The last couple of weeks have been busy, as many core developers were meeting in Brussels for the Godot Sprint, FOSDEM and GodotCon. Nevertheless, other contributors have kept working in the meantime, and some of the Godot Sprint attendees also did some welcome bugfixing, so we have enough content for a new beta 4 build. We're quite close to being ready for a first release candidate.
The Kickstarter got funded in 4 days! We're hard at work on new tutorials and demos you can get right now. We've also announced 3 stretch goals to contribute more Free content for the entire community.
GodotCon, the yearly Godot Engine event in Brussels, Belgium, is right around the corner! Here's the current schedule of talks and workshops for the event, with a short presentation of the speakers. You can still register to join us on February 4 & 5, 2019, as well as propose a talk or workshop.
We've been hard at work fixing bugs since the Godot 3.1 beta 2 last week, and our new beta 3 snapshot is a lot closer to what we want the final 3.1 to be like. We've reviewed the many bug reports filed in the 3.1 milestone over the last few weeks, and many of them have been resolved, or postponed to the next milestone when they were not critical. The GLES2 backend is getting more and more mature, especially for the web and mobile platforms where severe issues have been fixed.
We are crowdfunding 2d and 3d training series for Godot once again! With our last campaign, we made both paid and free tutorials, contributed to the official documentation, and to Godot's demos. We want to do more, but for that, we need your help.
We're making good progress on fixing the most critical bugs for Godot 3.1, and it's now time for another beta build for testers to work with. This brings us one step closer to the final release, with notably many crashes fixed. A major performance regression in the GLES2 backend has also been fixed.
We're now entering the beta phase for Godot 3.1, and the release freeze, which means that only major bug fixes will now be merged in the master branch until 3.1 is released. This first development snapshot, 3.1 beta 1, brings a week's worth of bug fixes and enhancements merged in the master branch since the alpha 5 release.
Godot isn't well-known in Japan just yet, like in many other countries all around the world. I got the chance to present it to indie developers in Tokyo and in Kyoto. Here's a quick report and an example of how you can help raise awareness about the engine where you are.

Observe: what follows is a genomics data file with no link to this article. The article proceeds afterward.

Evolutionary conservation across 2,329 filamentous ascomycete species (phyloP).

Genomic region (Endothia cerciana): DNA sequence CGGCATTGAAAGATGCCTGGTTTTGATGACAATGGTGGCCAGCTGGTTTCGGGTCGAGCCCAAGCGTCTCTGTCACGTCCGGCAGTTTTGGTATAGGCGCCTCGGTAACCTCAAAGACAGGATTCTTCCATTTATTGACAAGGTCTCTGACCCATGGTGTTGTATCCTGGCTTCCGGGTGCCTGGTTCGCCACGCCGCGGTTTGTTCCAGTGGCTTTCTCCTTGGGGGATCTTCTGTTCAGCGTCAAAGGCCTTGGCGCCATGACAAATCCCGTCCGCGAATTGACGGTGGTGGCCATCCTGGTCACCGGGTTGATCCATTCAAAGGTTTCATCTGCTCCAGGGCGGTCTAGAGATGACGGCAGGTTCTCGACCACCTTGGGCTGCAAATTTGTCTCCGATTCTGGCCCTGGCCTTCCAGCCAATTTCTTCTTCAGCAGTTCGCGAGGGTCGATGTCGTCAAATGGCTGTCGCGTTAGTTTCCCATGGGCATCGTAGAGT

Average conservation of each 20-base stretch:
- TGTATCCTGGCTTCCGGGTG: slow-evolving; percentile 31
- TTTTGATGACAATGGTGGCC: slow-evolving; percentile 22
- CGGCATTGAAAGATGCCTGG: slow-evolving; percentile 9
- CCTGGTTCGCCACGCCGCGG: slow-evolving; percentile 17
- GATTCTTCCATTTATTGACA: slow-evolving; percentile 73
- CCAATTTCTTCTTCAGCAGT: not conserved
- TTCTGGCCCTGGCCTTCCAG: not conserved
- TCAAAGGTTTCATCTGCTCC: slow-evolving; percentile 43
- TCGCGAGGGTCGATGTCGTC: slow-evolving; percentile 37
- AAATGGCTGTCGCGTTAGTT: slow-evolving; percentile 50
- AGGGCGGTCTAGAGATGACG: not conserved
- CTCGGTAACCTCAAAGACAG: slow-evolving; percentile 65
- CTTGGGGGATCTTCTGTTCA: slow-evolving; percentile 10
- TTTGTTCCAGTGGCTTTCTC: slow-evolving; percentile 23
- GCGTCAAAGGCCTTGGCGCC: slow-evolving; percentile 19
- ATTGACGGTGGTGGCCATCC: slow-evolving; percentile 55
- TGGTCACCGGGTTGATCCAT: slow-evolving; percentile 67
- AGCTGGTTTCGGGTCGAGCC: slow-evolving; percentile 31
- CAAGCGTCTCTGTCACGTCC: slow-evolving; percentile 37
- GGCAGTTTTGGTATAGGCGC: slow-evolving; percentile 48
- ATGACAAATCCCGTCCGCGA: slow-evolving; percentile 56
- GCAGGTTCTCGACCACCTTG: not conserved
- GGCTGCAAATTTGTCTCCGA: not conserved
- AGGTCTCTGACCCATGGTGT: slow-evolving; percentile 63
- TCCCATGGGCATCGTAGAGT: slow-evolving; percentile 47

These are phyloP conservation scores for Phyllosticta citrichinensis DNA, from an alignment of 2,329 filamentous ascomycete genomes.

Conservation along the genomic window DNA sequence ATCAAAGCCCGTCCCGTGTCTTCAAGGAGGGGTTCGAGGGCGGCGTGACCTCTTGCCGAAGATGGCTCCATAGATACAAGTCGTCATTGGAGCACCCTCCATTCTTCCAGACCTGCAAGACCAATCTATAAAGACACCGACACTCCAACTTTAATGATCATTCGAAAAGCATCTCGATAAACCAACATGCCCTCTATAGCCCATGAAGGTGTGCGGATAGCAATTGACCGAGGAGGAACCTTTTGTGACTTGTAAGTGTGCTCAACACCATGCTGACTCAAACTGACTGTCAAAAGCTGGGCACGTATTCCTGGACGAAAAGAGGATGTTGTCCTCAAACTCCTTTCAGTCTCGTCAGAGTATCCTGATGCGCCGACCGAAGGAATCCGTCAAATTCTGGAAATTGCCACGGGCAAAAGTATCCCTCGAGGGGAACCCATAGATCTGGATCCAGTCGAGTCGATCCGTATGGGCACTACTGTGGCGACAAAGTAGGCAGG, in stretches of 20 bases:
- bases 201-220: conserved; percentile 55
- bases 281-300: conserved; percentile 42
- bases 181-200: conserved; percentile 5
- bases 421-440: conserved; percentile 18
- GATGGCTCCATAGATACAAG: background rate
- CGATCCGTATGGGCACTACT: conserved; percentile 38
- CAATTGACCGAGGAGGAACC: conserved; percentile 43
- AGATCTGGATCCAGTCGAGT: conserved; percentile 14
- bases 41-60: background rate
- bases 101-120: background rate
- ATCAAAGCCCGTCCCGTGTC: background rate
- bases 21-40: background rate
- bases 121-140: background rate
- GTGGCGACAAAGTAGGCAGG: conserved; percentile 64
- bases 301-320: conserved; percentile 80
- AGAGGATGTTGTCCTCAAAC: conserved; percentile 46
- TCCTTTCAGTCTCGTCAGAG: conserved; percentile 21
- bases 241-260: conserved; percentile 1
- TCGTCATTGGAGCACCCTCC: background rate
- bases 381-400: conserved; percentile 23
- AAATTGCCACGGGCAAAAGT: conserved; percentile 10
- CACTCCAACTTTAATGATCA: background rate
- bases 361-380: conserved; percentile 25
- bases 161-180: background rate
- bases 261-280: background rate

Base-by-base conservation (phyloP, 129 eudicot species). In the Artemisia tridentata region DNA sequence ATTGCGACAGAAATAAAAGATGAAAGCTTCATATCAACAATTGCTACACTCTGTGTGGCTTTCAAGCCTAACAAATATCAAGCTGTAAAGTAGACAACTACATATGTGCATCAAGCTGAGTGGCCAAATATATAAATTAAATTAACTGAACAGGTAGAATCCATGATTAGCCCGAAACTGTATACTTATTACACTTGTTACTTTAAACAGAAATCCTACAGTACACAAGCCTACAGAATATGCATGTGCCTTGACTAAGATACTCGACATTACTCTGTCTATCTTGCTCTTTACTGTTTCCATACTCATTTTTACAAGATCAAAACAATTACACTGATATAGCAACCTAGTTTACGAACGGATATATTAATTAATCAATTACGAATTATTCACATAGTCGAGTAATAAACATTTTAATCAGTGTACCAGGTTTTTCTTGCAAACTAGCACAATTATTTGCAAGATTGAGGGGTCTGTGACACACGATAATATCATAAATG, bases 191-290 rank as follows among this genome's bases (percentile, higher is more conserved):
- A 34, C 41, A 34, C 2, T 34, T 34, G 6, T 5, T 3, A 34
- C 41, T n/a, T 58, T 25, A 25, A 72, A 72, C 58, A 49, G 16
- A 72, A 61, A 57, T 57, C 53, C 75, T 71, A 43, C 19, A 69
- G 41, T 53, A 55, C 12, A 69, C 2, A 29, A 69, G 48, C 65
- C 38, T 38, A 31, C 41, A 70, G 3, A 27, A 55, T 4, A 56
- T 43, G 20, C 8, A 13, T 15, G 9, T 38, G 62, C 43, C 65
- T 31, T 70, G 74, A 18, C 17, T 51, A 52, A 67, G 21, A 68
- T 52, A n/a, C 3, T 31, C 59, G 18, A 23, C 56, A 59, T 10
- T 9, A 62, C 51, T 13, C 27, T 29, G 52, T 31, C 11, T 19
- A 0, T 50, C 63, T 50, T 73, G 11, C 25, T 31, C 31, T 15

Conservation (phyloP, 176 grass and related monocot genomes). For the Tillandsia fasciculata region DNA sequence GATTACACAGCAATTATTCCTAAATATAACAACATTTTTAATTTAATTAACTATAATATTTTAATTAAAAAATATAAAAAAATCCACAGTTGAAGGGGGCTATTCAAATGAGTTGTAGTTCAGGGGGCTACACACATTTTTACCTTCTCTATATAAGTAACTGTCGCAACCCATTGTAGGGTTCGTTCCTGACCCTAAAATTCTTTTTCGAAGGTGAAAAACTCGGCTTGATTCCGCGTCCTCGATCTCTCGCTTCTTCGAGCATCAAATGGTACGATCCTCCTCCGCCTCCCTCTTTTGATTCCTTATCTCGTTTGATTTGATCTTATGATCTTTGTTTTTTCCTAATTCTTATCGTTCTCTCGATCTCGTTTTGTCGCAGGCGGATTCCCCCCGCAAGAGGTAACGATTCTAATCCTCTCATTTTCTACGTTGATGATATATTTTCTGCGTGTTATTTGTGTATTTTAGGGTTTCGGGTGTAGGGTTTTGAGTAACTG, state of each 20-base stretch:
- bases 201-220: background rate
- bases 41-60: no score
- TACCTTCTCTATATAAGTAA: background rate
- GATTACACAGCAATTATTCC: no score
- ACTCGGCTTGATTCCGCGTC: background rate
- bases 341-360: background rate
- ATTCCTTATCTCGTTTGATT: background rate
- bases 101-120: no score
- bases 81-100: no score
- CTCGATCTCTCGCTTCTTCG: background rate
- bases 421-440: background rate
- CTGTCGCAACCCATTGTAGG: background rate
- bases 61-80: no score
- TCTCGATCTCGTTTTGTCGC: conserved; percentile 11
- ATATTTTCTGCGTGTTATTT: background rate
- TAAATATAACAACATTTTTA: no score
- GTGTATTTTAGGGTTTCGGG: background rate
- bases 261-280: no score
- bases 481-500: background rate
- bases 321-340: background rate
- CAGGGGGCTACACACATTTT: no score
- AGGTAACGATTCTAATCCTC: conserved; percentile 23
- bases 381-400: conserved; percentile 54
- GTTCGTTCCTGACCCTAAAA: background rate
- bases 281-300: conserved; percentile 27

Godot 3.1 alpha 5 is released, with 31 PRs merged since the previous alpha last week. This is the last alpha, we're now moving into the beta stage, where only critical bug fixes will be considered for merging until we are happy with the overall stability of the master branch.
Godot 3.1 alpha 4 is released, with 97 PRs merged since the previous alpha last week. It should be the last alpha release, as we're now moving into the beta stage, where only critical bug fixes will be considered for merging until we are happy with the overall stability of the master branch.
We have a full week of Godot-related events upcoming in Brussels, Belgium, with the Godot Sprint (31 Jan & 1 Feb 2019), FOSDEM (2-3 Feb 2019) and GodotCon (4-5 Feb 2019)! The venue for the Sprint and GodotCon has now been found, it will be the Ludus Académie in Brussels. We're now asking for proposals of talks, workshops, etc. from GodotCon attendees. The speakers lineup will be announced on this blog in January.
A new development snapshot straight out of Godot's master branch is released, giving a preview of what Godot 3.1 will be. It's meant for testers to experiment with and report all the issues that they find with it, to ensure that Godot 3.1 will be a stable and pleasant release.
It has been a year since we started actively asking for donations. Thanks to that, I could work paid for an entire year so far (which has resultend in dozens of new features and helping a huge amount of contributors).
Correct tangents and bi-tangents are required for applying normal maps and newer effects such as the depth/parallax effect in the shader. Support for this has been spotty so we took the time out to fill in the gaps. These changes do have some consequences.
The pull request workflow is great, because it allows proposing changes to the codebase in a way where they can be evaluated, reviewed (with feedback) and eventually merged or rejected. Despite this, a large amount of pull requests get rejected for reasons that are often unclear to new contributors, so this article aims at clarifying the process and underlying motives for PR reviewers' decisions.